In Julie Otsuka’s novel, Japanese women sail to America in the early “The Buddha in the Attic” unfurls as a sequence of linked narratives. : The Buddha in the Attic (Pen/Faulkner Award – Fiction) ( ): Julie Otsuka: Books. Winner of the PEN/Faulkner Award For Fiction National Book Award and Los Angeles Times Book Prize Finalist A New York Times Notable Book A gorgeous.
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There was a problem filtering reviews right now. This novella has the most lyrical prose I’ve read in a long, long time. I thought of Col. Having to bow to the internment was especially tragic for a people trying so hard to be American. Bucdha did not work for me.
Are there discussion group questions for t his book? To hate themselves and everyone else. Also by Julie Otsuka. The women came from all over Japan to sail on a steamship to meet their husbands. And, she has done i so powerfully in these pages that it leaves an impression of having sifted through a hundred lives in a very short span.
The Buddha in the Attic by Julie Otsuka
In eight sequential sections, Otsuka has convincingly laid out the chronicle of these Japanese women who came to America in s, made it their home, and were forced to flee with their families in the hinterlands during the world war.
However, this is just my opinion, and there are many other interpretations available. What follows is accounts of lives made unbearable by poverty and racism. Somewhere along the time line, when WE entered the promises of OUR own picket fences and small businesses, this piece of history captured otsuoa.
It is not for you if you need closure for the stories you read. They really were buddhq of the world outside the islands of their home, outside the adolescence of their hearts, but, they were laden with the big boxes of conjured up wisdom that their mothers had packed for them.
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It never gets spoken about. The downfall for me was the style of telling this juie. Some of the women’s experiences are harrowing, some stilted, some humorous. When they had to abandon their houses due juoie wartime measures, …more The Buddha was a symbol of the religion that these women brought from Japan with them.
To choose WE as the protagonist was ambitious and challenging. The first person plural narrative Otsuza uses was distracting, even a little irritating at times, but I realized that by choosing that collective voice she is able to put the reader in the shoes of these multiple unnamed, yhe characters.
The Chicago Tribune says, “Read the book in a single sitting, and this chorus of narrators speaks in a poetry that is both spare and passionate, sure to haunt even the most coldhearted among us. Some of us have abandoned this book, some of us are glad it is over and are moving on to the next book on the shelf, and some budhda us will give Julie Otsuka another chance and read her best seller, “When the Emporer tbe Divine”.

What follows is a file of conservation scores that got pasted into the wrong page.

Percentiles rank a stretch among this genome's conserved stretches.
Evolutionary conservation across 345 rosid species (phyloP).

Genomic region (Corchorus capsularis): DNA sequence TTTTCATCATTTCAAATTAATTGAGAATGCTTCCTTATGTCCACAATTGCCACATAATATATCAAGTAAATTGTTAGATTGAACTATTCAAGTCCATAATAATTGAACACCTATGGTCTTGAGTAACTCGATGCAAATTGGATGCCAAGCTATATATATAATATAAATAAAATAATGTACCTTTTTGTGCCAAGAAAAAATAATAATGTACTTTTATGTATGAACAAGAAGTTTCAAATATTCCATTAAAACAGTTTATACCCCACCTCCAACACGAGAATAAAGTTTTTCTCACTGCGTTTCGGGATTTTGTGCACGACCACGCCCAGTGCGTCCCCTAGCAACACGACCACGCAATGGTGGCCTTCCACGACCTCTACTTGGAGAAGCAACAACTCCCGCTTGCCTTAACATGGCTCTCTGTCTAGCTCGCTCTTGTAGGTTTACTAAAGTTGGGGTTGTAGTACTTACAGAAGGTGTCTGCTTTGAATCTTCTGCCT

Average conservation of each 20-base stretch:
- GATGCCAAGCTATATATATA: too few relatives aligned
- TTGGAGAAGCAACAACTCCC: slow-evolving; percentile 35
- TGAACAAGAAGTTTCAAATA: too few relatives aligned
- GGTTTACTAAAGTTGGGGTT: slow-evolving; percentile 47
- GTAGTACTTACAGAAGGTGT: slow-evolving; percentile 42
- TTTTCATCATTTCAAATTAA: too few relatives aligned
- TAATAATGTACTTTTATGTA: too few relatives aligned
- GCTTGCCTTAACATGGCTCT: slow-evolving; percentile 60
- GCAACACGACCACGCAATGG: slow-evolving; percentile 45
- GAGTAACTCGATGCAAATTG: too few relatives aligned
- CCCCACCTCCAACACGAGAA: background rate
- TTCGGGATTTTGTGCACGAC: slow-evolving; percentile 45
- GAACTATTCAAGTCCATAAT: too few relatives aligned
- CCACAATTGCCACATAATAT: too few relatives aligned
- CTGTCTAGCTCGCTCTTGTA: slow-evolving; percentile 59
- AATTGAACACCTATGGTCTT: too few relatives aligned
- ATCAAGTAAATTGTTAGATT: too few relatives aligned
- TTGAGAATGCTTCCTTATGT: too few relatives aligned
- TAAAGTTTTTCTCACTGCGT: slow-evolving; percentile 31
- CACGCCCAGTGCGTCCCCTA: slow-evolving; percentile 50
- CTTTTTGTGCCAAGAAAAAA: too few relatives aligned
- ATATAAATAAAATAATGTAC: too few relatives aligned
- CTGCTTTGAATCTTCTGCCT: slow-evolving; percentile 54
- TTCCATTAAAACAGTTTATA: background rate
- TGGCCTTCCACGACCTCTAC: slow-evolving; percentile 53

Books by Julie Otsuka. Topics Fiction The Observer. I feel really bad for not rating it five stars. And this also mak Otsuka’s story of the Japanese picture brides of the early 20th century is an unusual novella, written from the perspective of the group “we”, the multiple experiences of the women who came to America yhe a “better” life for themselves and, in some cases, to help families left behind.
Hardcoverpages. Jan 10, Diane rated it it was amazing Shelves: Rather than relying on the traditional arc of plot and character development, Otsuka reveals the experience of a generation of immigrants through the poetic sweep of images and emotions.
The Buddha in the Attic by Julie Otsuka – review
But, alas, the childhood of a kid of a detested race is the harshest and ultimately forces them to grow up to alienate their mothers and their traditions. As of such there isn’t really a plot, per se.
With no characters or plot, the book might be classified a prose poem. Filled with evocative descriptive sketches…and hesitantly revelatory confessions.
Reading this book made me realise that a lot of the caricatures of Japanese and possibly several other ethnic groups that I have been exposed to come from the west. It is a fast page-turning read with small, tight, and self-contained sections that make it a perfect book to read in waiting rooms and when you only have a minute here and there.
ComiXology Thousands of Digital Comics. While he was alive, one of his good friends was another retired Colonel named Yamamoto who served with him in World War 2 and beyond, which probably accounts for how deeply he felt about this topic. Anchor; 1 edition March 20, Language: Throughout the entire novel, Otsuka maintains this impersonal ” When I first read the Kindle preview of this, I decided I probably wouldn’t like it because it felt like a “book club book,” meaning a little light for my tastes.